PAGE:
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Re: Overheard at Work
« Reply #3285 on: July 13, 2014, 11:51:44 AM »
Or you could just, you know, remember where the frack you parked. Your brain works for free.

I don't remember how the conversation started, but I was talking with a co-worker about how expensive cars were. He told me cars may now (or soon?) be required to have those cameras that let you know what's behind you so you can park...or was it something to warn you when you are changing lanes that another car was in that lane...or something riduculous like that.
The idea of the backup camera requirement that's coming up is to prevent people from backing over children & animals in their blind spots. And digital camera sensors and small screens have gotten really cheap these days— you can sell a smartphone for $130 retail and still make a profit, and it has a lot more components than just a camera and a screen!
http://www.amazon.com/Motorola-Moto-Global-Unlocked-Black/dp/B00K0NRYF6

Of course, far more lives could be saved by lowering & enforcing the speed limits on city streets, but backup cameras are a modest-cost, reasonable mitigation of a genuine danger.

Lane warning systems aren't required yet, but apparently might be in the future, and also apparently work just with a relatively cheap camera and software that's amortized over millions of cars.

Car manufacturers might charge an arm and a leg for such features as options, but that's because they can, not because safety features are inherently expensive— a camera sensor is certainly much cheaper than an airbag, and probably cheaper than a seatbelt even.

Tesla is trying to get regulations changed to allow cameras to replace mirrors on cars. The energy savings of not having to push a mirror through the air would more than make up for the cost (what is the cost difference between a big mirror and a small camera anyways?) of putting it in the vehicle.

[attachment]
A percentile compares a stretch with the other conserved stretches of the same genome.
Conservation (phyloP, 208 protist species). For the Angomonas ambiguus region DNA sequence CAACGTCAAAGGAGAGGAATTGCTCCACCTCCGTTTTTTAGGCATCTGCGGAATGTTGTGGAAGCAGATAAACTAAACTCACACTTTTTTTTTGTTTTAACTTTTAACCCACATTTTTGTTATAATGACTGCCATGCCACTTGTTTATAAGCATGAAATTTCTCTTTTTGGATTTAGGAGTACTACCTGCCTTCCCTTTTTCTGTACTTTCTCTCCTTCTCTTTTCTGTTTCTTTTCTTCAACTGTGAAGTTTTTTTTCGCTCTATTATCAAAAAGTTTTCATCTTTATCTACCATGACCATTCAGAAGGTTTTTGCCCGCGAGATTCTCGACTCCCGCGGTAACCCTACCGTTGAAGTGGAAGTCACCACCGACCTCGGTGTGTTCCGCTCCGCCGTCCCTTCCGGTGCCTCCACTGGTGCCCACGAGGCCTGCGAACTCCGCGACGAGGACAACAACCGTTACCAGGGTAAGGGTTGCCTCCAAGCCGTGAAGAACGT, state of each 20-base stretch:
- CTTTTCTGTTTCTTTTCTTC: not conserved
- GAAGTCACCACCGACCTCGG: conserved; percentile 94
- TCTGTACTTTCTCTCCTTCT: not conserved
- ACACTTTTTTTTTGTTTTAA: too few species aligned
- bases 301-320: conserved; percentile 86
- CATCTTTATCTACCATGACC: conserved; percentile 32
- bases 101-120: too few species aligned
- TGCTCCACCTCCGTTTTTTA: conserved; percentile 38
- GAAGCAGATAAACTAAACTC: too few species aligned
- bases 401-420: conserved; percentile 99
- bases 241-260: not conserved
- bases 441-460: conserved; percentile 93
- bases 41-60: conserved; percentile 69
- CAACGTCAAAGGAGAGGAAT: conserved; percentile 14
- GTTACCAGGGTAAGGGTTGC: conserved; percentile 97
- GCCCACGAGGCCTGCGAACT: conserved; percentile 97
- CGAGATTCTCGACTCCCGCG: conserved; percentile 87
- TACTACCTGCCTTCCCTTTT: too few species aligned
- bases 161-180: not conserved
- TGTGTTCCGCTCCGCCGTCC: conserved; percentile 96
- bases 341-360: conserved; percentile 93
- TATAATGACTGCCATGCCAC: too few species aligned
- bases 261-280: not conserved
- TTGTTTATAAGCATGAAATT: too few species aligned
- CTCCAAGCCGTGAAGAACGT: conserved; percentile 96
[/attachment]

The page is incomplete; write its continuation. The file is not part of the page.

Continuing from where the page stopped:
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Hedge_87

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Re: Overheard at Work
« Reply #3286 on: July 13, 2014, 02:33:22 PM »
Quote
(what is the cost difference between a big mirror and a small camera anyways?)

What is the maintenance cost on a video surveillance system Vs a simple mirror?  I'm a big fan of reliability and low maintenance cost. I'm sure the camera will work for the first couple of owners but by the time I typically buy them these are the things that start to break. When it comes to vehicles the simpler the better for me.
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AlanStache

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Re: Overheard at Work
« Reply #3287 on: July 13, 2014, 02:45:54 PM »
Quote
Tesla is trying to get regulations changed to allow cameras to replace mirrors on cars. The energy savings of not having to push a mirror through the air would more than make up for the cost (what is the cost difference between a big mirror and a small camera anyways?) of putting it in the vehicle.

F-ing cool!!!  If I were in the market for a +60k car, Tesla would be the first dealer I stopped at.